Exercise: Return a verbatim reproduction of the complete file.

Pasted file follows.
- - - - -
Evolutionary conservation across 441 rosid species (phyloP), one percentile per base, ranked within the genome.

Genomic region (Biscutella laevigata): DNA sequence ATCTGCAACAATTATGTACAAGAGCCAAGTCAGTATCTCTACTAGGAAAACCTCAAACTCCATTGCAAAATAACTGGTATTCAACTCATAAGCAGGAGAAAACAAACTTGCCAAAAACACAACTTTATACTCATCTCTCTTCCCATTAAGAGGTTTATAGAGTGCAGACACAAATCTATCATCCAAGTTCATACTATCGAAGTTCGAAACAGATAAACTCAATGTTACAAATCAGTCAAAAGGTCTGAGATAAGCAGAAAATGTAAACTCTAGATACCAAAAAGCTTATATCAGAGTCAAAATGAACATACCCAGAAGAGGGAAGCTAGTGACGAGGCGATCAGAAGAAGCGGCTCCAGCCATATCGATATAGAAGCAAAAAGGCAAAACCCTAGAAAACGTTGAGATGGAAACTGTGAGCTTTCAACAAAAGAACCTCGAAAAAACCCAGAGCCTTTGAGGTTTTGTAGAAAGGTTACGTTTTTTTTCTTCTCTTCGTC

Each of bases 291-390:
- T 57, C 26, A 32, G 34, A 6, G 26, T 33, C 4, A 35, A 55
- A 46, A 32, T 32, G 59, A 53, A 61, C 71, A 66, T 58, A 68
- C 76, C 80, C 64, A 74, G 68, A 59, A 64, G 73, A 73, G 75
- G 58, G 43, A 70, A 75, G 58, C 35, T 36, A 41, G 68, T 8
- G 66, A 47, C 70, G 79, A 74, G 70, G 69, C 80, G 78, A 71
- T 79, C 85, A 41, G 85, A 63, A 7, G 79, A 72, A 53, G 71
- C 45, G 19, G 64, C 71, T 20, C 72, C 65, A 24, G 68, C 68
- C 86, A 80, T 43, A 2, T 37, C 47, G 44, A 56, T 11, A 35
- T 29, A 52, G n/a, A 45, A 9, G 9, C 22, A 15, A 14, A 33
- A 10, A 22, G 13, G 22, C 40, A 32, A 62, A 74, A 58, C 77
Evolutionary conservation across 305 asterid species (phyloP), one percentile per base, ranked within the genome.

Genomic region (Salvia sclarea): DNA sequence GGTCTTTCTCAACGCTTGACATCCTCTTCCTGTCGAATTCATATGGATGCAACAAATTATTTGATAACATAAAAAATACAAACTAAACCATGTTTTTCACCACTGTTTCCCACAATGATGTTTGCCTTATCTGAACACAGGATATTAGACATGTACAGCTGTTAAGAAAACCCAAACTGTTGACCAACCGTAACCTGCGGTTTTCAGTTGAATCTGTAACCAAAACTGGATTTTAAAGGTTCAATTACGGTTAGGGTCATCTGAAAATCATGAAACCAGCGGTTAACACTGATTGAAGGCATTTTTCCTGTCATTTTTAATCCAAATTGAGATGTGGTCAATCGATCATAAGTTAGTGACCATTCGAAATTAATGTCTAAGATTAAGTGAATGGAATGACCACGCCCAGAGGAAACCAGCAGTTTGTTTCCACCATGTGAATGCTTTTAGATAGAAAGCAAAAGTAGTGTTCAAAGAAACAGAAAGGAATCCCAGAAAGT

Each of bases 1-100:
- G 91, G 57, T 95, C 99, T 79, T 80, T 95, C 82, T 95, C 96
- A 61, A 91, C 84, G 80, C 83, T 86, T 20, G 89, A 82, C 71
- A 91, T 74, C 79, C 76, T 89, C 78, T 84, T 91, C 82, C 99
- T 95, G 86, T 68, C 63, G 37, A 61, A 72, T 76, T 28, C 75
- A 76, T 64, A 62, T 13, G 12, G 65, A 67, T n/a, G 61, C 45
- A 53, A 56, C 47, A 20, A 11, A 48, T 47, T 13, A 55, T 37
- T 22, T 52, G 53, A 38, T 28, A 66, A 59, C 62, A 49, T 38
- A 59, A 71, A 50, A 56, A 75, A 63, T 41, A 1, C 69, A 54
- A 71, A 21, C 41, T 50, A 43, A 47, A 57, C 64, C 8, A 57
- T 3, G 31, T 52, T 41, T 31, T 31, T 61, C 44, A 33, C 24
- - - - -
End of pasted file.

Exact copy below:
Evolutionary conservation across 441 rosid species (phyloP), one percentile per base, ranked within the genome.

Genomic region (Biscutella laevigata): DNA sequence ATCTGCAACAATTATGTACAAGAGCCAAGTCAGTATCTCTACTAGGAAAACCTCAAACTCCATTGCAAAATAACTGGTATTCAACTCATAAGCAGGAGAAAACAAACTTGCCAAAAACACAACTTTATACTCATCTCTCTTCCCATTAAGAGGTTTATAGAGTGCAGACACAAATCTATCATCCAAGTTCATACTATCGAAGTTCGAAACAGATAAACTCAATGTTACAAATCAGTCAAAAGGTCTGAGATAAGCAGAAAATGTAAACTCTAGATACCAAAAAGCTTATATCAGAGTCAAAATGAACATACCCAGAAGAGGGAAGCTAGTGACGAGGCGATCAGAAGAAGCGGCTCCAGCCATATCGATATAGAAGCAAAAAGGCAAAACCCTAGAAAACGTTGAGATGGAAACTGTGAGCTTTCAACAAAAGAACCTCGAAAAAACCCAGAGCCTTTGAGGTTTTGTAGAAAGGTTACGTTTTTTTTCTTCTCTTCGTC

Each of bases 291-390:
- T 57, C 26, A 32, G 34, A 6, G 26, T 33, C 4, A 35, A 55
- A 46, A 32, T 32, G 59, A 53, A 61, C 71, A 66, T 58, A 68
- C 76, C 80, C 64, A 74, G 68, A 59, A 64, G 73, A 73, G 75
- G 58, G 43, A 70, A 75, G 58, C 35, T 36, A 41, G 68, T 8
- G 66, A 47, C 70, G 79, A 74, G 70, G 69, C 80, G 78, A 71
- T 79, C 85, A 41, G 85, A 63, A 7, G 79, A 72, A 53, G 71
- C 45, G 19, G 64, C 71, T 20, C 72, C 65, A 24, G 68, C 68
- C 86, A 80, T 43, A 2, T 37, C 47, G 44, A 56, T 11, A 35
- T 29, A 52, G n/a, A 45, A 9, G 9, C 22, A 15, A 14, A 33
- A 10, A 22, G 13, G 22, C 40, A 32, A 62, A 74, A 58, C 77
Evolutionary conservation across 305 asterid species (phyloP), one percentile per base, ranked within the genome.

Genomic region (Salvia sclarea): DNA sequence GGTCTTTCTCAACGCTTGACATCCTCTTCCTGTCGAATTCATATGGATGCAACAAATTATTTGATAACATAAAAAATACAAACTAAACCATGTTTTTCACCACTGTTTCCCACAATGATGTTTGCCTTATCTGAACACAGGATATTAGACATGTACAGCTGTTAAGAAAACCCAAACTGTTGACCAACCGTAACCTGCGGTTTTCAGTTGAATCTGTAACCAAAACTGGATTTTAAAGGTTCAATTACGGTTAGGGTCATCTGAAAATCATGAAACCAGCGGTTAACACTGATTGAAGGCATTTTTCCTGTCATTTTTAATCCAAATTGAGATGTGGTCAATCGATCATAAGTTAGTGACCATTCGAAATTAATGTCTAAGATTAAGTGAATGGAATGACCACGCCCAGAGGAAACCAGCAGTTTGTTTCCACCATGTGAATGCTTTTAGATAGAAAGCAAAAGTAGTGTTCAAAGAAACAGAAAGGAATCCCAGAAAGT

Each of bases 1-100:
- G 91, G 57, T 95, C 99, T 79, T 80, T 95, C 82, T 95, C 96
- A 61, A 91, C 84, G 80, C 83, T 86, T 20, G 89, A 82, C 71
- A 91, T 74, C 79, C 76, T 89, C 78, T 84, T 91, C 82, C 99
- T 95, G 86, T 68, C 63, G 37, A 61, A 72, T 76, T 28, C 75
- A 76, T 64, A 62, T 13, G 12, G 65, A 67, T n/a, G 61, C 45
- A 53, A 56, C 47, A 20, A 11, A 48, T 47, T 13, A 55, T 37
- T 22, T 52, G 53, A 38, T 28, A 66, A 59, C 62, A 49, T 38
- A 59, A 71, A 50, A 56, A 75, A 63, T 41, A 1, C 69, A 54
- A 71, A 21, C 41, T 50, A 43, A 47, A 57, C 64, C 8, A 57
- T 3, G 31, T 52, T 41, T 31, T 31, T 61, C 44, A 33, C 24